Child Custody, Visitation & Relocation


Where the parents had a history of poor communication, primary physical custody of the child was awarded to mother who had a more flexible schedule.

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The parents were the unmarried parents of a five year old boy, S.T.L. Their existing custody order provided that the parties shared legal custody of their son. Physical custody was shared on a rotating two week basis. Both parties sought modification of the custody order to obtain primary physical custody of S.T.L. during the school year.

Father lived alone and had worked as a computer programmer at the same company for over ten years. Mother resided with maternal grandfather. She provided in-home care for the elderly. Mother’s schedule was flexible, so she scheduled her hours at times when S.T.L. was with father. The parties lived approximately eight miles apart, but in separate school districts. Both parties agreed the other was a capable parent, and that both households were suitable for raising a minor child. Neither objected to the schools in the other parent’s district. The court appointed a guardian ad litem (“GAL”) for the minor child. The GAL prepared a written report and testified at trial.

The parties had a history of being unable to cooperate. They argued over issues such as parenting transfers, setting vacation times, the child’s activities, medical issues, and what name to use for the child.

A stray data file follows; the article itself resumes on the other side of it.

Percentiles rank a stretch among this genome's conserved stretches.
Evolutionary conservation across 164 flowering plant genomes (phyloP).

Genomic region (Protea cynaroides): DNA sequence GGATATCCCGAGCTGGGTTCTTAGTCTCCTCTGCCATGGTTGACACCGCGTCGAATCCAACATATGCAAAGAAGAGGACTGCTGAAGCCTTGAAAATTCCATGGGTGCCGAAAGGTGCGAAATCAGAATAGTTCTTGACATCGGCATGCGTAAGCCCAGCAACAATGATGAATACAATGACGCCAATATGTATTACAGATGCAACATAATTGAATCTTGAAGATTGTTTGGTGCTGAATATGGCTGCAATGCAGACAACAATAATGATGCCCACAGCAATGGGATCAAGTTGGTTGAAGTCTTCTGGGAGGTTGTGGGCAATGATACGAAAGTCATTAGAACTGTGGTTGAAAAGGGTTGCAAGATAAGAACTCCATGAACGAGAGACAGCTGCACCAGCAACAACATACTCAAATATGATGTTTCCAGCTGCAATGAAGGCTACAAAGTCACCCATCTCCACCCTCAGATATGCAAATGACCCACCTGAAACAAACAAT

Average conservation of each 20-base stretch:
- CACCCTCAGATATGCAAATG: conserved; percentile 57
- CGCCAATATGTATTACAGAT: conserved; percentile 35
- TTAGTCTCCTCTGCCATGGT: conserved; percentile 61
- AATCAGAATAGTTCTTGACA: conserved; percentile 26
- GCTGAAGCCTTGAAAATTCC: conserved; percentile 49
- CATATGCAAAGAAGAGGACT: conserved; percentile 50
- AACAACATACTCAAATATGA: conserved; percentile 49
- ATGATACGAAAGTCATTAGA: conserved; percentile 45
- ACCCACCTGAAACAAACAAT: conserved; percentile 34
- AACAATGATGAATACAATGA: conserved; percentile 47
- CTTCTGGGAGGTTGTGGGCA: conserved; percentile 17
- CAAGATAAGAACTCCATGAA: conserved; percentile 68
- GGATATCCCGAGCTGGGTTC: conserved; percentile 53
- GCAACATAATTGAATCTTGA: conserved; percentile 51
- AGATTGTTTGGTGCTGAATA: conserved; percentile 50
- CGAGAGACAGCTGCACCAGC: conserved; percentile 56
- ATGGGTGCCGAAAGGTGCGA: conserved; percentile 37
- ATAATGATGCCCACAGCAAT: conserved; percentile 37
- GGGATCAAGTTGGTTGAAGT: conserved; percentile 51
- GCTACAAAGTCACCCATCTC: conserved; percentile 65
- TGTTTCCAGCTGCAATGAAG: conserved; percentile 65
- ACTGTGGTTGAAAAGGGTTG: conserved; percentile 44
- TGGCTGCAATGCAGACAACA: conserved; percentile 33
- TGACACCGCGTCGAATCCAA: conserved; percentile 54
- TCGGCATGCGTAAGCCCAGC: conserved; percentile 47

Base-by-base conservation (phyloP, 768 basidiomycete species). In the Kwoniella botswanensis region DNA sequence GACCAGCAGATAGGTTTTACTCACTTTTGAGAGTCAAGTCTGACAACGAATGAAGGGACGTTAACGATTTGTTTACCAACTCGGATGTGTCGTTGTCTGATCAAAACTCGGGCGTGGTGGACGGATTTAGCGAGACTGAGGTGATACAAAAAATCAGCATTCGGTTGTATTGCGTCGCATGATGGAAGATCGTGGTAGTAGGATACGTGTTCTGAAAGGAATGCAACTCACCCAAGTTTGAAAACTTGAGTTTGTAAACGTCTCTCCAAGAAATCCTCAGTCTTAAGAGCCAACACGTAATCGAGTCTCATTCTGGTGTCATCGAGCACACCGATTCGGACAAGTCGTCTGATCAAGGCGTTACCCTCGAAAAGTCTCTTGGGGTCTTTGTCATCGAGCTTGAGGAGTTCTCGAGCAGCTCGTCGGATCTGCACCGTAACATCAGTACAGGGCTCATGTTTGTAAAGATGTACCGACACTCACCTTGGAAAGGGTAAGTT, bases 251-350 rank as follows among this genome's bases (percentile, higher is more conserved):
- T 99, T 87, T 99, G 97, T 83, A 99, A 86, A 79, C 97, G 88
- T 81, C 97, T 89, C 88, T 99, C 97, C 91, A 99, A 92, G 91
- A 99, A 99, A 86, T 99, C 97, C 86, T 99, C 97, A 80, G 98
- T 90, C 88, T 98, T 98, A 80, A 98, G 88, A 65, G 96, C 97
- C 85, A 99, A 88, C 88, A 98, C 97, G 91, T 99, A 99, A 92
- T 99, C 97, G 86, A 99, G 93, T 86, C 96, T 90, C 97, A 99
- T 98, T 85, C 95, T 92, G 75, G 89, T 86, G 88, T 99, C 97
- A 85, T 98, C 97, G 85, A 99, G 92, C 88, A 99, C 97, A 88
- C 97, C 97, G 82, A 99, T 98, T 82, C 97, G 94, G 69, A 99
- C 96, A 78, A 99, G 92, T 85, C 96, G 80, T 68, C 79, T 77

The court considered the factors in §5328(a) of Pennsylvania’s child custody statute to determine the best interests of the child. Neither parent was more likely to encourage frequent contact between S.T.L. and the other parent. On the factor of past abuse, father argued maternal grandfather harassed him, but mother claimed that father committed mental abuse against her. The court found this factor favored mother, but only slightly. The factor relating to the performance of parental duties did not favor either party, because both were capable. The stability factor favored father, but the court found that mother’s situation was also stable and the record indicated no plans for her to move. The paternal grandmother was very involved in taking care of S.T.L. while father worked, and the child was very connected with a cousin who was also in the paternal grandmother’s care, so the court found this factor favored father. The factor involving attempts to turn the child against the other parent favored mother, because father and paternal grandmother behaved in ways that subordinated mother’s role as a parent to their own. Mother was more available to care for the child’s daily needs due to her flexible work schedule, so the court decided that factor in her favor. The final factor pertained to the level of conflict between the parties and the court found both parties contributed to the communication difficulties.

The court awarded primary physical custody during the school year to mother, because she had a flexible schedule and was more available for the child during the week. Father was ordered to perform all transportation for parenting exchanges, to minimize the disputes that arose with transfers at father’s home. The GAL suggested father was the instigator of most of these disputes, and the court agreed. Father was granted time with the child on alternate weekends and two weekday evenings during the school year. The court ordered the parties to alternate holidays and to share summer time equally.


Reference: Freight v. LeBruno., PICS Case No. 17-1304 (C.P. Berks. Aug. 22, 2017), Digest of Recent Opinions, Pennsylvania Law Weekly, 40 PLW 826 (September 5, 2017)

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